Support us or face our wrath at the polls, Shembe faction warns ANC
Thousands march through Durban in support of their choice in leadership dispute, amid Covid superspreader fears
The eBuhleni faction of the Nazareth Baptist church showed its might on Tuesday when thousands of its members gathered and issued a stern warning to the ANC to intervene in the church’s leadership dispute or face the consequences at the upcoming polls.
Spokesperson Nkosinathi Makhanya read from a memorandum of grievances to government officials at the Durban city hall, where a gathering - believed to be about 10,000 strong - pledged their support for their preferred leader, Mduduzi uNyazilwezulu Shembe.
Traffic was brought to a stand still in the Durban CBD as about 7500 Nazareth Baptist church worshippers marched to the city hall . The worshippers, aligned to the eBuhleni faction chanted songs in support of Mduduzi Unyazilwezulu Shembe. @TimesLIVE— Yasantha Naidoo (@yasantha) September 28, 2021
🎥: @sandysndlovu pic.twitter.com/R077YBBVJ2
“If the ANC thinks it can govern without us, our message is very clear. Let’s meet on the first [of November],” said Makhanya.
Shembe, the son of the church’s late leader Vimbeni, has endured a number of legal blows in his bid to lead the church which boasts more than 5-million followers.
In June, a Constitutional Court judge refused to entertain his appeal to have the apex court challenge a ruling made by the supreme court.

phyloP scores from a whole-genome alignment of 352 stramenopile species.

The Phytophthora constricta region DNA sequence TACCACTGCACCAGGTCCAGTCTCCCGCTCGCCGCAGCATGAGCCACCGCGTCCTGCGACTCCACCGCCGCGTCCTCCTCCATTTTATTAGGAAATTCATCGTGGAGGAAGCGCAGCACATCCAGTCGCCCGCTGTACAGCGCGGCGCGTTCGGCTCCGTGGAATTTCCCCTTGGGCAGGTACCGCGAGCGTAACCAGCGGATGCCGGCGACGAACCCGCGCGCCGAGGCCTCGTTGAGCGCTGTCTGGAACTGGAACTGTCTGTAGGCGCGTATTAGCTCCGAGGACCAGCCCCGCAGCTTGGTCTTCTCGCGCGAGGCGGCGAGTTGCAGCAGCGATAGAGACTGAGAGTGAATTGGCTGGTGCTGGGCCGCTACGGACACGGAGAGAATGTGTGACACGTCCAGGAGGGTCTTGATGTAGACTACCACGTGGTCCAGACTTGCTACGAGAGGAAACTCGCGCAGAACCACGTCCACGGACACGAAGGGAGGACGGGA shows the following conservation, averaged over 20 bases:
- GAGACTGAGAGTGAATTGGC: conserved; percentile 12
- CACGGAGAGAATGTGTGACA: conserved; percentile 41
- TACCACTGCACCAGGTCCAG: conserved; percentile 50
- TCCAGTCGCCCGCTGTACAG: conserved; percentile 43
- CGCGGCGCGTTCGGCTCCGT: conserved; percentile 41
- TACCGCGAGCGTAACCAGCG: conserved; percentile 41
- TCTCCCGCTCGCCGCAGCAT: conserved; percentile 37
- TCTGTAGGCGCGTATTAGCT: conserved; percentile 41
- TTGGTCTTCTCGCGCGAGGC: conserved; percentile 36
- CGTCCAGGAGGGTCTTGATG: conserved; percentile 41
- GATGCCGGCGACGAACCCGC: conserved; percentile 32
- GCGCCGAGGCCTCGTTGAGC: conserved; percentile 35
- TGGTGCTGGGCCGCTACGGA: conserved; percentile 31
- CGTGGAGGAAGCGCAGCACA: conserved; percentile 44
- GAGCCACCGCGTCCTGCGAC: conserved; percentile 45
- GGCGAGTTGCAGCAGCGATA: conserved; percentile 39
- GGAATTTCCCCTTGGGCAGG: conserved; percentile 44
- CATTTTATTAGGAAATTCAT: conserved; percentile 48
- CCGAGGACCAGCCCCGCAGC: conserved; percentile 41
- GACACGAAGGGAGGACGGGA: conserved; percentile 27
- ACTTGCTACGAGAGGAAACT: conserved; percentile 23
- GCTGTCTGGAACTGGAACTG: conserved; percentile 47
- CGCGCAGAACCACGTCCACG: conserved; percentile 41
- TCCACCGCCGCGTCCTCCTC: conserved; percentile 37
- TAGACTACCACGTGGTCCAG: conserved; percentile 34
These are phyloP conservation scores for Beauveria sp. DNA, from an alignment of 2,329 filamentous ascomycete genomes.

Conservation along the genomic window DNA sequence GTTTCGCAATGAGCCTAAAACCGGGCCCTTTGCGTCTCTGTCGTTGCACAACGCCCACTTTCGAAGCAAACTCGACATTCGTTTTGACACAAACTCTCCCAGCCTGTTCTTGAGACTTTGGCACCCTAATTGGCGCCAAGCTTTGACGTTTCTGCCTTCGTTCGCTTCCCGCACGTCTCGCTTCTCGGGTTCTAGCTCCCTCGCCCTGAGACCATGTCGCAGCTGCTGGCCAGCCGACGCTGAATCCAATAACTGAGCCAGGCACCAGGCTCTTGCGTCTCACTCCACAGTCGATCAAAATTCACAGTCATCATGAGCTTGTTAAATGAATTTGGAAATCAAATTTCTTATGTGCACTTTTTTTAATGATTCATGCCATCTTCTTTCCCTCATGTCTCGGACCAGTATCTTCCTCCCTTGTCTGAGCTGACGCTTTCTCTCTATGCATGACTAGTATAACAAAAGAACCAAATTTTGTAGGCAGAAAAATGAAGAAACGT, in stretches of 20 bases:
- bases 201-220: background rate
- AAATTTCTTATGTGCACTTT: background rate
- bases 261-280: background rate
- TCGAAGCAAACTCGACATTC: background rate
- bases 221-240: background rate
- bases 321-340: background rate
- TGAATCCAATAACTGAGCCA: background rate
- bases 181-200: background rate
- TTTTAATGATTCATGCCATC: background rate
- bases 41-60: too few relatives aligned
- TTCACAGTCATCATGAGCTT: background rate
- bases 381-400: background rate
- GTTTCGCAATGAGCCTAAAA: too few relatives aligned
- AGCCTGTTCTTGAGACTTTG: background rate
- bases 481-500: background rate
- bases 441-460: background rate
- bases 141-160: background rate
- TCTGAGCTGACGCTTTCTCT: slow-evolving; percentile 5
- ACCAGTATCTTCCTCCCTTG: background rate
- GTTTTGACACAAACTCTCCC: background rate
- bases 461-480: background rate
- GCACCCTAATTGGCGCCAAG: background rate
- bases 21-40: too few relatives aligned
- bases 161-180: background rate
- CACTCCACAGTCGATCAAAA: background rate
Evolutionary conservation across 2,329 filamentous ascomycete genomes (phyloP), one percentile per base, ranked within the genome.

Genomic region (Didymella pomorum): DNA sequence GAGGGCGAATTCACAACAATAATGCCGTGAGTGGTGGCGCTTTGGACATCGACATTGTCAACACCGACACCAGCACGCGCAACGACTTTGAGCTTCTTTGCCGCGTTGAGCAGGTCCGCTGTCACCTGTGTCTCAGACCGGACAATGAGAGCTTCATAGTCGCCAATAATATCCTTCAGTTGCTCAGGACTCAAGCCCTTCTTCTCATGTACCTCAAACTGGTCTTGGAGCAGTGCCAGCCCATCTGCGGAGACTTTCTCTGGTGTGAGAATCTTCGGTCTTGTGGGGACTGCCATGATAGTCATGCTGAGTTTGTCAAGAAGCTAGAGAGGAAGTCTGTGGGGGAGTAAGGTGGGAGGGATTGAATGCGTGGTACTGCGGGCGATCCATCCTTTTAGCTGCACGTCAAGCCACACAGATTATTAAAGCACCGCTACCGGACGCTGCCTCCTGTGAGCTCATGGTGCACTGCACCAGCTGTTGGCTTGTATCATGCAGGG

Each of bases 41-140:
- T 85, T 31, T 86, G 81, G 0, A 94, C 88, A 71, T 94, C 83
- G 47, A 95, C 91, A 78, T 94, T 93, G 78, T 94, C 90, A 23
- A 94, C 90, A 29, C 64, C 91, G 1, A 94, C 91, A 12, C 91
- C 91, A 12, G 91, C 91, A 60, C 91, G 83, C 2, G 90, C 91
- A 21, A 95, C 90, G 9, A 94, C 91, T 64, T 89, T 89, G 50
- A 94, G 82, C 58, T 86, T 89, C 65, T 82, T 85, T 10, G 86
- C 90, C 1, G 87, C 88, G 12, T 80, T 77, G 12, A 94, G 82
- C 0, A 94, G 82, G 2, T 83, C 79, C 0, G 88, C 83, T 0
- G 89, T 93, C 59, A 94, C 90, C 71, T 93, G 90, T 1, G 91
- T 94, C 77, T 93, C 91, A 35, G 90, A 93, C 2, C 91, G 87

Makhanya said their faction has long been at the receiving end of abuse.
“Our rights are constantly being violated. We are being abused for freely choosing our religion and our preferred leader,” he said.
He said they would continue to throw their full weight behind their leader, even if it costs them “billions” in legal fees. Whenever court judgments go against the church, they come under heavy backlash, he added.
“This taints our image as a church. What you must remember is that members rely on the church for healing, so when negative stories surface people become wary of associating themselves with us,” said Makhanya.
The battle for the control of the church started in 2011, soon after the death of Vimbeni Shembe. The church has in the past accused KZN premier Sihle Zikalala of favouring its rivals, the Thembezinhle faction.
The march, which commenced at King Dinizulu park, sparking concerns of it being a Covid-19 superspreader.
Makhanya said it was never their intention to have an “overwhelming” number of people descending on Durban. “We are cognisant of the dangers posed by Covid-19. It was unfortunate that more people showed up to the event as we expected not more than 500 people,” said Makhanya.
He said there was a group assigned to ensure that worshippers were wearing masks despite the lack of social distancing protocols.
eThekwini metro's superintendent Parboo Sewpersad said the walk's organisers had made an application to the municipality which was passed through the city manager's office.
“The application was to be in line with the Disaster Management Act which prohibits gatherings of more than 500 people. It’s the public order police who must answer to this, we just play a supporting role,” he said.
The memorandum was accepted by officials from the premier’s office and the municipality.